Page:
In many countries, governments perform comparative analyses of the cost-effectiveness of medical treatments to help determine the allocation of limited health care resources. Policymakers in the United States have not adopted this approach, even though there is broad consensus that U.S. health care spending growth is unsustainable.
What the Study Found
Commonwealth Fund–supported researchers illustrate the potential gains in health and efficiency if decision-makers at the Centers for Medicare and Medicaid Services (CMS) were to take into account cost-effectiveness when making Medicare coverage decisions. Based on a review of published studies, they determined the cost-effectiveness of 36 treatments considered by CMS from 1999 through 2007. The analysis found that:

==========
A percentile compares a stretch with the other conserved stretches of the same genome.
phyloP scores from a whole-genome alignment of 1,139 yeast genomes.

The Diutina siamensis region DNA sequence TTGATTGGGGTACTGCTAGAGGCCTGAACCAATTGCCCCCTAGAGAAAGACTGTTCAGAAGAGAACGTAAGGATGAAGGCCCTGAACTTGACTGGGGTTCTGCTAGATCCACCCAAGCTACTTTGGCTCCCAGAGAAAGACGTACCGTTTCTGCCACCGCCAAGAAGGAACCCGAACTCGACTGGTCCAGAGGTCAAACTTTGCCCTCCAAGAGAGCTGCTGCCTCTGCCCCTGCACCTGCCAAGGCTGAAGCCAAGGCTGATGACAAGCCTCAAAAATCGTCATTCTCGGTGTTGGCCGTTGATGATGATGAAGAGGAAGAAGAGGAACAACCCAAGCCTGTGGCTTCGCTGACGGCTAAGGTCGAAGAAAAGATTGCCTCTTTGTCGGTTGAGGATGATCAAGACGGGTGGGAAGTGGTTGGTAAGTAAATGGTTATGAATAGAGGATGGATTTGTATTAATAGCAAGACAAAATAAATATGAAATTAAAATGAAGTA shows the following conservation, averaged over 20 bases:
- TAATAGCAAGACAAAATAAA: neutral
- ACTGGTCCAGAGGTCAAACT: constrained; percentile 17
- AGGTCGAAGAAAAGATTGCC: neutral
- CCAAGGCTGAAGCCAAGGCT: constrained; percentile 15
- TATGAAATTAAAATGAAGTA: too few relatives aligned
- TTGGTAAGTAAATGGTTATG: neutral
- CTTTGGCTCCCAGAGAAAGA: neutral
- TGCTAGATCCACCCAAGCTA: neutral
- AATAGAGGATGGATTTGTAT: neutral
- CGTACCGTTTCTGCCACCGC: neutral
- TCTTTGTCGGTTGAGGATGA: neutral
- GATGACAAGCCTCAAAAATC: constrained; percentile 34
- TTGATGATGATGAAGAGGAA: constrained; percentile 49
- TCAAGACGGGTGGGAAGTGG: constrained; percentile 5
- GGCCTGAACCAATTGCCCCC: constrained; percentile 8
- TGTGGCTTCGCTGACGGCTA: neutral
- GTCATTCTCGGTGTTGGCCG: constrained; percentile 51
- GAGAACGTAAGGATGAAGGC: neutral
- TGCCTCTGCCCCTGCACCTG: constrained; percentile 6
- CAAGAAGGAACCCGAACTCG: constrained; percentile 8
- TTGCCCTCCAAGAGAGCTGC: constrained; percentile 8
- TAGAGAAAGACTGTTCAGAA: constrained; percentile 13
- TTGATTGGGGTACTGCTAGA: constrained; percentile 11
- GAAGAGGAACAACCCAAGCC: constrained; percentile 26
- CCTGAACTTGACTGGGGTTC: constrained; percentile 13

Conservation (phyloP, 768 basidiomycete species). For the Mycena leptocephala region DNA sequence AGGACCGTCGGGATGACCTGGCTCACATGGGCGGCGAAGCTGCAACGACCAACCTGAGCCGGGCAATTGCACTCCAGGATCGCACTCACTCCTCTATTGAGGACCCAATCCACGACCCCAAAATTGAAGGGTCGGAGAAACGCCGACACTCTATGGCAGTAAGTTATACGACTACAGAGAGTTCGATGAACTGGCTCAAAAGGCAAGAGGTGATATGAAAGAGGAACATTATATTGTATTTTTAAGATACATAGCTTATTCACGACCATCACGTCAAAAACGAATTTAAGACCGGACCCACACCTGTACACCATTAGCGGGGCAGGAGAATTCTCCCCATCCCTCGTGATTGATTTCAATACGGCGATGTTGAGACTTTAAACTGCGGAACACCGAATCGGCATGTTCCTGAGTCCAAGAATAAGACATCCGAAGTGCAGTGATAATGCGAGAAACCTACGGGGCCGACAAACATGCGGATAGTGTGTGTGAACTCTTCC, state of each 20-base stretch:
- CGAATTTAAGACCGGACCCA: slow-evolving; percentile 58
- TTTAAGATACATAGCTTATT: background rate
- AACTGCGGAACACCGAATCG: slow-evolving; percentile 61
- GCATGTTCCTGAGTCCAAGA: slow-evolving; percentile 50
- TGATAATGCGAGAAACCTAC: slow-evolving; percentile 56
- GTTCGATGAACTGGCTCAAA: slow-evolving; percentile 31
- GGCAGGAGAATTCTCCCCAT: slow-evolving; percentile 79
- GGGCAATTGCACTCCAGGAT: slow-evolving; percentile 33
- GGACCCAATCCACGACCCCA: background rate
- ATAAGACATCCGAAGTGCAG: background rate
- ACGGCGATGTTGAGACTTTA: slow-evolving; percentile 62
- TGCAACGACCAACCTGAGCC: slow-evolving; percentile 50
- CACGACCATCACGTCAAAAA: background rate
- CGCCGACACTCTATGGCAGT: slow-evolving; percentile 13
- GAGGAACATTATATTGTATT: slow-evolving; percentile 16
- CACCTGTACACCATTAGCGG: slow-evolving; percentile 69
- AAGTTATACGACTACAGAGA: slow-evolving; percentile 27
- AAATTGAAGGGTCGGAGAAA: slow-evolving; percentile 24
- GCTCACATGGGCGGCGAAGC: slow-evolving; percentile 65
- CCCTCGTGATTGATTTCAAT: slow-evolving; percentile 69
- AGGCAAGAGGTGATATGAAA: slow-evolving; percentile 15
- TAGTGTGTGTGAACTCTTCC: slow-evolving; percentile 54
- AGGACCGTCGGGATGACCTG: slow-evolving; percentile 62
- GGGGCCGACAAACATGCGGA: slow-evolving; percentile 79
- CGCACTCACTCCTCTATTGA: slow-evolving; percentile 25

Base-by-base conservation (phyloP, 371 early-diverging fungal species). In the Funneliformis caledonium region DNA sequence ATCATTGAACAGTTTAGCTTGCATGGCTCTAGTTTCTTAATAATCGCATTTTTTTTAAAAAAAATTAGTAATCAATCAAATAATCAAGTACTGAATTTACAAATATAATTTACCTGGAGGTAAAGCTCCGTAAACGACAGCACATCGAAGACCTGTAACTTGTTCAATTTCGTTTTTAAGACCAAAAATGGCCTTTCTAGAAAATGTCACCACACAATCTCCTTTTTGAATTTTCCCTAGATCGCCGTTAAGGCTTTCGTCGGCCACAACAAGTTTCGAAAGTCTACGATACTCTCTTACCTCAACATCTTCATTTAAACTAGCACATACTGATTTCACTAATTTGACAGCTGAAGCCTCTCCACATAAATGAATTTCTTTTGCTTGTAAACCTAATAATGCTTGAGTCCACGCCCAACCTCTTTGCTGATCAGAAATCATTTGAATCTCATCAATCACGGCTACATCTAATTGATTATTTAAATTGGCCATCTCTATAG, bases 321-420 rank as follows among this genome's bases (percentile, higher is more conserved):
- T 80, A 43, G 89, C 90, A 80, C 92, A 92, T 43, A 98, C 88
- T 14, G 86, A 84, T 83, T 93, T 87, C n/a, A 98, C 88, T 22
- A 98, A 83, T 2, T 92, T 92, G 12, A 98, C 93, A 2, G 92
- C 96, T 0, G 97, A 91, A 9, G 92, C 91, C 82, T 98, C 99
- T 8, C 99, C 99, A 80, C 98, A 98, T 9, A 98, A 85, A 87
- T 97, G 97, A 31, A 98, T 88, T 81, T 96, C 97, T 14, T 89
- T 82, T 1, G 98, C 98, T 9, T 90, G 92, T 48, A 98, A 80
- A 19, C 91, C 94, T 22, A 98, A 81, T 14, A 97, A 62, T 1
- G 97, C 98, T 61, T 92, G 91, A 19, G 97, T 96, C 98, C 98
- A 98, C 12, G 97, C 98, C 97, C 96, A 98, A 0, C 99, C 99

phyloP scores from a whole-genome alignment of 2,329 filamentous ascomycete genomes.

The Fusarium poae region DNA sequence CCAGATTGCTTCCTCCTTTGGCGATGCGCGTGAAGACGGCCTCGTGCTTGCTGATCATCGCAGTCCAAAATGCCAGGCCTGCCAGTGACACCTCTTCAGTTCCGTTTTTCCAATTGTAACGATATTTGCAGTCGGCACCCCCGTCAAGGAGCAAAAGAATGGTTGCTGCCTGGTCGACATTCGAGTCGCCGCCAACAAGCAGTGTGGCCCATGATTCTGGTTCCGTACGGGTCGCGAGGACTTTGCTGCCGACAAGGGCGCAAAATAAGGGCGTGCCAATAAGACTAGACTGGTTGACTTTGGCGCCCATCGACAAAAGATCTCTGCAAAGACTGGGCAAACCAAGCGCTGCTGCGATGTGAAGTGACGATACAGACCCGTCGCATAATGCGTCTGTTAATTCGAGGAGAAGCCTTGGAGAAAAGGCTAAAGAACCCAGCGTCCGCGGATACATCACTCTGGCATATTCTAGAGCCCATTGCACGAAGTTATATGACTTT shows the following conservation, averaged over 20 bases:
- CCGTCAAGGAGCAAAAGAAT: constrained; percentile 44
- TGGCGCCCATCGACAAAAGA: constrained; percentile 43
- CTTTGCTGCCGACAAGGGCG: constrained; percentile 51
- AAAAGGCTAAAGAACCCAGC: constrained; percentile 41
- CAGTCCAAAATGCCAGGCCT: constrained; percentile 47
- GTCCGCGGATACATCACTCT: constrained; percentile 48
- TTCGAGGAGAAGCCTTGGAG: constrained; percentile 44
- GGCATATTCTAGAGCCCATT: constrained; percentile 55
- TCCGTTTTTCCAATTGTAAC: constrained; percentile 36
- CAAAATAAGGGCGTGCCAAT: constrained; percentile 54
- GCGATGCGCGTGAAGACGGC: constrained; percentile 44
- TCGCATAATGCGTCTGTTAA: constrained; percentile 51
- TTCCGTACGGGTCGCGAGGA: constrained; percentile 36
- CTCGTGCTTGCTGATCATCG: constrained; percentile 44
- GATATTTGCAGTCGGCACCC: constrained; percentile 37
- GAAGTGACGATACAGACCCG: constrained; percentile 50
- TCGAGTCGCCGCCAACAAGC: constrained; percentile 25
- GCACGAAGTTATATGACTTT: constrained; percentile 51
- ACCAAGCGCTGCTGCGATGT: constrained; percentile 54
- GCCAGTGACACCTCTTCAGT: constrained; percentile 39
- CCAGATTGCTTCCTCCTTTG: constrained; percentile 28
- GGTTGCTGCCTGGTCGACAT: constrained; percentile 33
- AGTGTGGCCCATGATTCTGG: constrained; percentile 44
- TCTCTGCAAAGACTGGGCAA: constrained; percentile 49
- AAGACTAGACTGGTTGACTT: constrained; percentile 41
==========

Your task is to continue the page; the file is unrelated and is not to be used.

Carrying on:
- Increasing investment in cost-saving and health-increasing interventions resulted in 270,000 additional quality-adjusted life years (QALYs) and savings of $12.9 billion.
- Reallocating expenditures to include a broader set of interventions yielded an additional 1.8 million QALYs.
- After reallocation, a greater proportion of resources went to oncology, diagnostic imaging/tests, and the most prevalent diseases. Fewer resources went to cardiology, to drugs or surgeries (as opposed to preventive services), and to treatments for the least prevalent diseases.
In the U.S., cost-effectiveness research has been associated with rationing of health care. But the authors assert that "rather than using [cost-effectiveness analysis] to reduce spending, it can identify how to increase aggregate population health while maintaining existing spending levels." Including cost-effectiveness in coverage determinations could add substantial gains to beneficiaries’ health and increase the nation’s return on health care spending.